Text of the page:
This exhibit also takes in consideration comics that are born digital. The webcomics represent a unique opportunity for their creators to provide outreach to multiple audiences. Below are some suggested webcomics that can make this exhibition more interesting to our visitors.The list below was adapted for use from Buzzfeed.com, scroll.in and other sites. Some of these comics might be sensitive to their viewers. I would advise viewer’s discretion. This is not a comprehensive list but it provides a meaningful insight into the mysterious world of the webcomics.

Nedroid Fun Times” by Anthony Clark.“Hark! A Vagrant” by Kate Beaton.“Hooray for Teamwork” by Owl Turd.“The Paradox of Choice” by Cat and Girl.“Spelling” by the Perry Bible Fellowship.“Lyme Disease” by Joy Ang.“Super Foods” by übertool.“Surreal Strokes” by ChaosLife.“The Future of Elections” by Saturday Morning Breakfast Cereal.“Grrl Power”-A webcomic about superheroines.“A…

CFP: A Century of Movement: Russian Culture and Global Community Since 1917

A Century of Movement: Russian Culture and Global Community Since 1917
CFP Deadline: April 7, 2017
October 12-13, 2017
http://centuryofmovement.web.unc.edu
University of North Carolina at Chapel Hill
Keynote Speakers: Katerina Clark and Marina Frolova-Walker
Conference Organizers: Jamie Blake and Grace Kweon, in collaboration with Annegret Fauser 
The cultural products of the last century reflect change, opportunity, and uncertainty, and demonstrate active negotiations between personal identity and social awareness, nationalism and cosmopolitanism, artistic voice and security. This conference, in the centennial year of the Revolution, seeks to explore the transformations set in motion during and after the events of 1917 through an examination of cultural production and practices, located both within and without Russia.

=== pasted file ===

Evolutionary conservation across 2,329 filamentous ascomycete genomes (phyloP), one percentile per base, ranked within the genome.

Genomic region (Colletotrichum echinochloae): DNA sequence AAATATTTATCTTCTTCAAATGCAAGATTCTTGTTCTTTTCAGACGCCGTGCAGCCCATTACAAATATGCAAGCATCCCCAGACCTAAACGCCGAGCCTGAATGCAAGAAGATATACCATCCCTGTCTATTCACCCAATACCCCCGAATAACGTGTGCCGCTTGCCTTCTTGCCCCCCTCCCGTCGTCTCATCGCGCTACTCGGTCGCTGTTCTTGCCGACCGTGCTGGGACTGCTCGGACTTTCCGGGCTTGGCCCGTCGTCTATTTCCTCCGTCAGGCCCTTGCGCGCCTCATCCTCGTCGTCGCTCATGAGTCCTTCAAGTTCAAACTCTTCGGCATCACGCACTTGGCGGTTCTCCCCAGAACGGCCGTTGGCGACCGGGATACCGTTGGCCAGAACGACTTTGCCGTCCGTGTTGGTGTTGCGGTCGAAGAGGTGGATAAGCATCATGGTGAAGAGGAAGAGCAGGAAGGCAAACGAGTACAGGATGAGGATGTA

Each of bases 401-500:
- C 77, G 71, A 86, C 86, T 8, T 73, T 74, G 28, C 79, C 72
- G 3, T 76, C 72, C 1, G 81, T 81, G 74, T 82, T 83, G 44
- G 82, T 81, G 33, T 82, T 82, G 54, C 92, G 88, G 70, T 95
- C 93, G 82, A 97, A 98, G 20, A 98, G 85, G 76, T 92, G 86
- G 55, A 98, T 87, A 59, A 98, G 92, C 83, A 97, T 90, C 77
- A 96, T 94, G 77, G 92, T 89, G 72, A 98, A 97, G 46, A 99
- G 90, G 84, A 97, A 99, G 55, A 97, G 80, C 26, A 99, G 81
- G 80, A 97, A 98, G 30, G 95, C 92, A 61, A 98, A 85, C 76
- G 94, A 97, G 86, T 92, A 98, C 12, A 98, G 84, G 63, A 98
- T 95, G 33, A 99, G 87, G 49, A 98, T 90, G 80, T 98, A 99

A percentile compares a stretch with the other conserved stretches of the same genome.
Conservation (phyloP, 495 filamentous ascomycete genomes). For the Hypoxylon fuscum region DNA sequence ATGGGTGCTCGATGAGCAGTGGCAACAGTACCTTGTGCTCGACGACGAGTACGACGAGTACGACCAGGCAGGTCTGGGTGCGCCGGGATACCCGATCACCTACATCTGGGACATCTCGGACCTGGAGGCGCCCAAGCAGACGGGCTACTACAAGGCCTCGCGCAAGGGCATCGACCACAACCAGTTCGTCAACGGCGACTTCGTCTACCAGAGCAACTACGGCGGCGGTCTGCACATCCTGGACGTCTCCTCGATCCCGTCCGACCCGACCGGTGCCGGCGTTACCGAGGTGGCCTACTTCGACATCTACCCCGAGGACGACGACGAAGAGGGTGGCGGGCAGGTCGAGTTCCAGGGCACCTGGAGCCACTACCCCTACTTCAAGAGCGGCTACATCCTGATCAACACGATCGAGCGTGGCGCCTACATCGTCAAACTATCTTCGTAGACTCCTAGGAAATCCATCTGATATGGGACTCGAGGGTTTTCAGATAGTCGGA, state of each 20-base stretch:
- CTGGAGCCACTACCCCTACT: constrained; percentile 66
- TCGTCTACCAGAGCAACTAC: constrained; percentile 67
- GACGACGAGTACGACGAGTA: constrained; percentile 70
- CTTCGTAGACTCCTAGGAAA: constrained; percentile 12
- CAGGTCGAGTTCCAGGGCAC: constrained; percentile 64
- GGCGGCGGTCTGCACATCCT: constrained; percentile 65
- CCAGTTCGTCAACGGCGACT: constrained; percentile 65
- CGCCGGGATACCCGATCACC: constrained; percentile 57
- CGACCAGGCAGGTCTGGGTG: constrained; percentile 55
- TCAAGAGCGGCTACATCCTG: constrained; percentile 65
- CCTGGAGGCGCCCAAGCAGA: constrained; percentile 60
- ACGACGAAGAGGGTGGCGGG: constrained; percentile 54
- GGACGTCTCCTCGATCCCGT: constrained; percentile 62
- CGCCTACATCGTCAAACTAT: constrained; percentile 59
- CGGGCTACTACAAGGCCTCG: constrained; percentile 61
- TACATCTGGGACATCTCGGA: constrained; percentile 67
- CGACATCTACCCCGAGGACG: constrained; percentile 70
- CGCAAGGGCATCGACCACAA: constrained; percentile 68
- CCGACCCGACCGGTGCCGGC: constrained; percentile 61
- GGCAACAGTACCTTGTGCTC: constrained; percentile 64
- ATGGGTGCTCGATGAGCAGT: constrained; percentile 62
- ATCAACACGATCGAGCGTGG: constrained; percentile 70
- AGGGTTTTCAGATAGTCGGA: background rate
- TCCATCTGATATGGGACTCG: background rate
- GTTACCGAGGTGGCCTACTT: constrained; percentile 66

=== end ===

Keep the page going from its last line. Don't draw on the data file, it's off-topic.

We will explore first and foremost the issue of human migration, particularly the patterns and developments set in motion by the Revolution. In light of today’s desperate discu…

CFP: Accelerated development? Socio-political landslides, cultural ruptures and literary history in Eastern Europe (Ghent University, Ghent, September 29 – October 1, 2017)

CALL FOR PAPERS Accelerated development? Socio-political landslides, cultural ruptures and literary history in Eastern Europe Ghent University September 29 – October 1, 2017
http://www.slavistiek.ugent.be/Accelerateddevelopment).
In 1964 the Bulgarian-Belarusian-Russian scholar Georgii Gachev coined the term ‘uskorennoe razvitie’ or ‘accelerated development’ in his 1964 monograph Accelerated Development of Literature: On the Basis of the Bulgarian Literature of the First Half of the 19thCentury. The term describes what happened to Bulgarian literature during Ottoman rule. Being a ‘young’ and ‘peripheral’ literature, having started to develop only recently at the time, Bulgarian literature ‘had to’ go through the whole evolution of European literature at a high pace in order to catch up with the latter. One of the side effects of this accelerated development was that characteristics of different style periods could even co-occur. Gachev’s thought-provoking idea has never really received a l…